Crisis for Broadcast Nets? Veteran Shows Struggling to Hold Viewers

Feb 20, 2013  •  Post A Comment

Much of the coverage of the current television season has focused on the lack of new hit shows on the broadcast networks, but TV writer Joe Flint reports in the Los Angeles Times that veteran series are also struggling.

“So far this season, only a handful of returning programs are doing better than they were last season. CBS’s ‘The Big Bang Theory,’ NBC’s ‘Grimm’ and ABC’s ‘Shark Tank’ are members of that club,” Flint writes. “At CBS, shows that have declined from last season in viewers and the 18-49 demographic include ‘Two Broke Girls,’ ‘The Mentalist’ and ‘Hawaii Five-0.’ NBC’s ‘Law & Order: SVU’ and ‘Parks & Recreation’ are down as well. At ABC, ‘Once Upon a Time’ has seen double-digit declines, as has Fox’s ‘New Girl.’"

Flint notes that the latest airings of CBS’s “The Good Wife” and CW’s “Beverly Hills 90210” produced all-time lows in the ratings for both series.

Admittedly, the numbers don’t take into account the growing acceptance of nonlinear viewing platforms — DVR, Internet and VOD. “But odds are that even with ancillary viewing factored in, the ratings would still be lower,” Flint writes. “This has to be of concern to the broadcast networks, especially if new shows are not emerging to pick up the slack.”

Only one network — NBC — is up this season in both total viewers and adults 18-49, Flint notes. “However, that was primarily in the fall when ‘The Voice’ was on,” he writes. “CBS, which is first in both categories, is down 4% in viewers and 13% in adults 18-49. ABC is off 7% in viewers and 8% in 18-49, while Fox has fallen 18% in both categories. The CW is up 3% in viewers but down 13% in the 18-49 category.”

New programs, meanwhile, aren’t doing much to help turn things around. “Indeed, while a few shows such as CBS’s ‘Elementary’ and Fox’s ‘The Following’ are posting some decent numbers, there have been far more flops in the fall and midseason,” Flint writes. “Recent casualties include NBC’s ‘Do No Harm’ and CBS’s ‘The Job.’ Among other disappointments from earlier this season are Fox’s ‘Ben and Kate’ and ABC’s ‘Last Resort.’"


  1. Until they can accurately rate all forms of viewership, ratings are like polls for political figures – highly suspect and controversial. I don’t watch anything “live” except sports. I record over 100 different shows (fortunately, they are seasonal and don’t all appear during the same time period). And none of them are unscripted shows – except The Voice and Shark Tank. I love Shark Tank, but didn’t know what it was until I found it by accident after it had been on a couple of years (I thought it was related to Shark Week – having a great descriptive title really helps – look at Cougar Town, my favorite comedy). Last Resort was great, but with a lot of shows, you wonder how long can you keep it going. How I Met Your Mother should have only lasted a few years. Shows like Seinfeld and Friends could have gone on for 20 years. Tuesday nights at 9 pm CST have 6 shows I would like to record. I can only record 4 at the same time. Fortunately one also shows at different times during the week, so I can record it later. The people who schedule the times should know better – they can’t win if they put good shows in competition with each other. USA probably has more shows I like than any other network as well as FX and some of the Turner stations. Figure out a better ratings system and include cable networks in the analysis to get a real picture of what people are watching and when.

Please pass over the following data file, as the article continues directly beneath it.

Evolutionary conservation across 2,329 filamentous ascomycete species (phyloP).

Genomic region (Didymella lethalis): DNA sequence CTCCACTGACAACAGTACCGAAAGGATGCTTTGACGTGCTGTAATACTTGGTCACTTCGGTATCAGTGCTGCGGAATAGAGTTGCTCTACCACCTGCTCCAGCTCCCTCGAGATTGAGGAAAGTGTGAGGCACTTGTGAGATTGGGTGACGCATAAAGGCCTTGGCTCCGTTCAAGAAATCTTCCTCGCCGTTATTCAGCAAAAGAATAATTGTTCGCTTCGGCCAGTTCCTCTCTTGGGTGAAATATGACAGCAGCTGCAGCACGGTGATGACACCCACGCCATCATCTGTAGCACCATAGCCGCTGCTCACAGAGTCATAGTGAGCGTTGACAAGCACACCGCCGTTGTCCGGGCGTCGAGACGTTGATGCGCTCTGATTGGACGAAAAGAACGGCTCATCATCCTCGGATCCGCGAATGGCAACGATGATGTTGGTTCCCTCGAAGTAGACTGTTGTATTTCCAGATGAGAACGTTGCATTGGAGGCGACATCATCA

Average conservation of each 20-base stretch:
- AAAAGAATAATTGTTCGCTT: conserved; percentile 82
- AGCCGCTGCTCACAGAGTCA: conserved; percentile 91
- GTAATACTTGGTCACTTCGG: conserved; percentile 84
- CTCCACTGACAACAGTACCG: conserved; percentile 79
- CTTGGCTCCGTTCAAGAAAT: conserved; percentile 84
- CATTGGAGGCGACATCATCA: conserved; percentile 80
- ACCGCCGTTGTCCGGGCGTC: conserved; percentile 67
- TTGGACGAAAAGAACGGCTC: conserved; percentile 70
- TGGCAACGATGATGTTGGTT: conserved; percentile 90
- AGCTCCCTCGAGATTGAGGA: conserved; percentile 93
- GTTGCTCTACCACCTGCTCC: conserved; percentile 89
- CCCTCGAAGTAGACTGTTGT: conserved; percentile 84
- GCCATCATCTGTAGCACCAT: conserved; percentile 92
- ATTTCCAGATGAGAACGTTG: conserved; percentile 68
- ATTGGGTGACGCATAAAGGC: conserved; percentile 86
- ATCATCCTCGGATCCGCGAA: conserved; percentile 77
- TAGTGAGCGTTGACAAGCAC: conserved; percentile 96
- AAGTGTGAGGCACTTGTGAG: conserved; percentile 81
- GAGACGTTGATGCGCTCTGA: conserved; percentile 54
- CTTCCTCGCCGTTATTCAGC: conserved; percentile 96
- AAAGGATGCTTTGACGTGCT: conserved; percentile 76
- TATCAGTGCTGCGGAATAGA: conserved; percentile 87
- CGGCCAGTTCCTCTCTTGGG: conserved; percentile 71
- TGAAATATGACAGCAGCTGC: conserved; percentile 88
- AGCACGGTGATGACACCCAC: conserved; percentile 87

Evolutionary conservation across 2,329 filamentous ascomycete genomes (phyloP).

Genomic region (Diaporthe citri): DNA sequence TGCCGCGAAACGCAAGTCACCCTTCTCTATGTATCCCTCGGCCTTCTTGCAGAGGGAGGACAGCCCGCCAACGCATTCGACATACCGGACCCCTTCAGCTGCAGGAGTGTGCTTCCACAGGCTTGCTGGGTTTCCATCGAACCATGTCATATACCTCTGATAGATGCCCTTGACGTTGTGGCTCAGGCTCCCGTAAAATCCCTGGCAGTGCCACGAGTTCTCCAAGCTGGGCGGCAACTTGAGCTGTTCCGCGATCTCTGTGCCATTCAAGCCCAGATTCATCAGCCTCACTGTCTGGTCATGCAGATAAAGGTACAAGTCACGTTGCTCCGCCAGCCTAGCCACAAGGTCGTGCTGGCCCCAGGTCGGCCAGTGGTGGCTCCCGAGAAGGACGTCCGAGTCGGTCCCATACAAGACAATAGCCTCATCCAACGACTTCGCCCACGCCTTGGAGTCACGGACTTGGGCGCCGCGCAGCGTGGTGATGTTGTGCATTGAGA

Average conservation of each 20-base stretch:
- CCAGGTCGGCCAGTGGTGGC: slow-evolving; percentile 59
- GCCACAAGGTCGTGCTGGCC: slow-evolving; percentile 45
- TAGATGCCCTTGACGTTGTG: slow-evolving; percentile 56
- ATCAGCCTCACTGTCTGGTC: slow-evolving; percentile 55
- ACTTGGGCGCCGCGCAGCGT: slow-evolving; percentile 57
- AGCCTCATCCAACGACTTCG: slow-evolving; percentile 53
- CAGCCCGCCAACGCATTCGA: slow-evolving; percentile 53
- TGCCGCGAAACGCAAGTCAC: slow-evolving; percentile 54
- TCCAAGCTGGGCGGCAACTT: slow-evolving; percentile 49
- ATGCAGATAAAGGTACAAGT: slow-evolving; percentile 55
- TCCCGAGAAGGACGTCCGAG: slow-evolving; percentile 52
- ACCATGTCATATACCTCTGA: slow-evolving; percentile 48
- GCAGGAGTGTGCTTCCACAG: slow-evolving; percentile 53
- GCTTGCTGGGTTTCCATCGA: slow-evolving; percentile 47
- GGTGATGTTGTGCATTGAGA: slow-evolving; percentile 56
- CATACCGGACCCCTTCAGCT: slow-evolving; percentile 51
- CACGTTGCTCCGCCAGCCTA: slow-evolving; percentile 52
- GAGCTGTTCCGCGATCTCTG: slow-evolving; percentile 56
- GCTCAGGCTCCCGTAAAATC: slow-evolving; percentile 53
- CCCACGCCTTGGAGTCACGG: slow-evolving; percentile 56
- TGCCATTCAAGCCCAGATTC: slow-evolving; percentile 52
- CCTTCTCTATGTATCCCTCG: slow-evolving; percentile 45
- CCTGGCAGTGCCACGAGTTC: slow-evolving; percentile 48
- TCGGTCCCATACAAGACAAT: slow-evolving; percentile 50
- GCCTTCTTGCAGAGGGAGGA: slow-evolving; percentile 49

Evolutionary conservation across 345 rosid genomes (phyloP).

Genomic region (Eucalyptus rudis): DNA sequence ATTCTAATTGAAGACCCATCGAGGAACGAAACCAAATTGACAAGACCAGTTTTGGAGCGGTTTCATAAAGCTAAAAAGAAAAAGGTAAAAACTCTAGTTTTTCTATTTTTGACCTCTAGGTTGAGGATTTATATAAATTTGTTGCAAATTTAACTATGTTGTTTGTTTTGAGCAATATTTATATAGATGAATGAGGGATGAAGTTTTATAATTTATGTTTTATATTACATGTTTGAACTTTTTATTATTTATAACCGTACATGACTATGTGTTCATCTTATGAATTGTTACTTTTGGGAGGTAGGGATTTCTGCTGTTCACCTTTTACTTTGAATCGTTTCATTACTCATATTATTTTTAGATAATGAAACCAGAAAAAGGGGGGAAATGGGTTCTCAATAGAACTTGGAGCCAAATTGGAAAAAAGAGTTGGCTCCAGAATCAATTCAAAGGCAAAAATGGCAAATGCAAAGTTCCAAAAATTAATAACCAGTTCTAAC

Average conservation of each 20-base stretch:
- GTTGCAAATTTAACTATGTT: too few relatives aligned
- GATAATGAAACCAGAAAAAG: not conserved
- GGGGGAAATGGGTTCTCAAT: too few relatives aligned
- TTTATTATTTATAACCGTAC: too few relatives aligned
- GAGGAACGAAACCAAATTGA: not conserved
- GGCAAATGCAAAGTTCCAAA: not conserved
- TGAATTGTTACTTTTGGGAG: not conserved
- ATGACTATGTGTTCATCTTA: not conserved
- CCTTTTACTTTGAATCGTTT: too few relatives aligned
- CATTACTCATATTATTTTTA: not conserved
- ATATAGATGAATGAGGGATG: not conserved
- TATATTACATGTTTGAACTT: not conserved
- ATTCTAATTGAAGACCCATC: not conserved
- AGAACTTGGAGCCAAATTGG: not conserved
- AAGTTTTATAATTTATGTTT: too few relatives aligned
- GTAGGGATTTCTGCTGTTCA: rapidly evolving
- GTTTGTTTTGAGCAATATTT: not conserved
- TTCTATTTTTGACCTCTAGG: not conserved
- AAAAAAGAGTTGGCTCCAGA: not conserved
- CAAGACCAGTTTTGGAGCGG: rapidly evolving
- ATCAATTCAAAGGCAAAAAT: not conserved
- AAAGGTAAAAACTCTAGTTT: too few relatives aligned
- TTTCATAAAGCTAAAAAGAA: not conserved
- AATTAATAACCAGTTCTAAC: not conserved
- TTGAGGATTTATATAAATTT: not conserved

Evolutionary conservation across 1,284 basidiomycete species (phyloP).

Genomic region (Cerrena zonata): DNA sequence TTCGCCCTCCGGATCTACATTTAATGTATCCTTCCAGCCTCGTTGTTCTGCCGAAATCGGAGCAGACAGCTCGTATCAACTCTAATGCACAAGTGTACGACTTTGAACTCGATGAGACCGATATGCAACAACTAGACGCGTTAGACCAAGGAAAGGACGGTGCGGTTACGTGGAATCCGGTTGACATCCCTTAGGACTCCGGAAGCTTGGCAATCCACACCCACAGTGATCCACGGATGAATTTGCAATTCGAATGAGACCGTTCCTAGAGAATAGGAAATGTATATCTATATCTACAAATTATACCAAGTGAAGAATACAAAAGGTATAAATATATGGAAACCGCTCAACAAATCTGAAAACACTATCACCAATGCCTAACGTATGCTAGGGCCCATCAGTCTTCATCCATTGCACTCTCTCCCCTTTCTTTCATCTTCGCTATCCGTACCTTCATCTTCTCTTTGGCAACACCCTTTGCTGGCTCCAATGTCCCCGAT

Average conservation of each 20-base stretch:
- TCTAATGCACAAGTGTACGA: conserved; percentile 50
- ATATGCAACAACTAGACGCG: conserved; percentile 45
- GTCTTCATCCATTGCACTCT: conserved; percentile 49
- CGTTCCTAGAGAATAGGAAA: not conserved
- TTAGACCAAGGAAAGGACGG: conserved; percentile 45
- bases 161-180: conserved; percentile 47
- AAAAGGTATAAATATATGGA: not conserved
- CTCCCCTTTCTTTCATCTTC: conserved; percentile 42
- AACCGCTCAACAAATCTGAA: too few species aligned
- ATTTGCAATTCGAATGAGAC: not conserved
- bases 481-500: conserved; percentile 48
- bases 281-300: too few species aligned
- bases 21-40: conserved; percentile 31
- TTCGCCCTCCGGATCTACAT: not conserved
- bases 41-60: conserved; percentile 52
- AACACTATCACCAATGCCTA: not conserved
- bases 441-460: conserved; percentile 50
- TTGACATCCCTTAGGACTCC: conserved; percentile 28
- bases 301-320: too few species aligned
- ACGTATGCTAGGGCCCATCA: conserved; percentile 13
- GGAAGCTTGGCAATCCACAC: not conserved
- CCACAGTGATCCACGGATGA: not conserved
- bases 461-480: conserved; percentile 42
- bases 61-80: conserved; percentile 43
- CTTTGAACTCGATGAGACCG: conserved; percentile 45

2. Tom is correct about ratings. Even at over 50 I record almost everything and watch it on my schedule, not theirs. That has put a lot of wasted time back in my life, doing many other things instead of appointment viewing. Until their ratings add all types of views within a 2 week period, ratings that should be correct won’t even be close.

  3. So Tim and Tom admit to being commercial-skippers (without saying so). Of what value is non-live viewing to the business model of a 20th century medium like TV?(Hint: Zero).

  4. Tom and Tim ought to be improving their minds by reading a good book or engaging in some kind of productive, worthwhile activity instead of assiduously recording so much worthless junk. It’s that simple.

  5. Well Biff, aren’t you high and mighty!? Just because one person watches crap you assume everyone does?
    And Doug, the article has nothing to do with skipping commercials but how many watch. But you are right that it is a dead business model and I skip every commercial possible. I have been doing that since the vhs days.

  6. Except that in the VHS days, reocrding and playback were a hassle (unlike the ubiquitous DVR)

  7. I have cataracts which make reading very difficult. I suppose getting a backlit reader might help, but I’m just not interested in reading. I read quite a bit on subjects related to my job already. Unless you saw the list of the shows I have set to record, you don’t know what mind-provoking shows I watch. I said I don’t watch unscripted. In the past several years, writing and acting has vastly improved in the TV medium. I don’t choose to watch comic book heroes, vampires, werewolves, etc. at the theater. Nor do I watch psychological thrillers. I choose shows with witty banter, deep and interesting characters, as well as shows that make me laugh – though the comedy field is rather limited. I liked the British Office, but the American version sucked. Other than Modern Family, Cougar Town, and Rules of Engagement, most of the others I think you have to be on drugs to enjoy. I used to just mindlessly flip channels and watch shows I didn’t like while waiting for one I did. Now I can choose what type of show and when. I also save 20 minutes per hour skipping commercials I have seen before. And I am in advertising.

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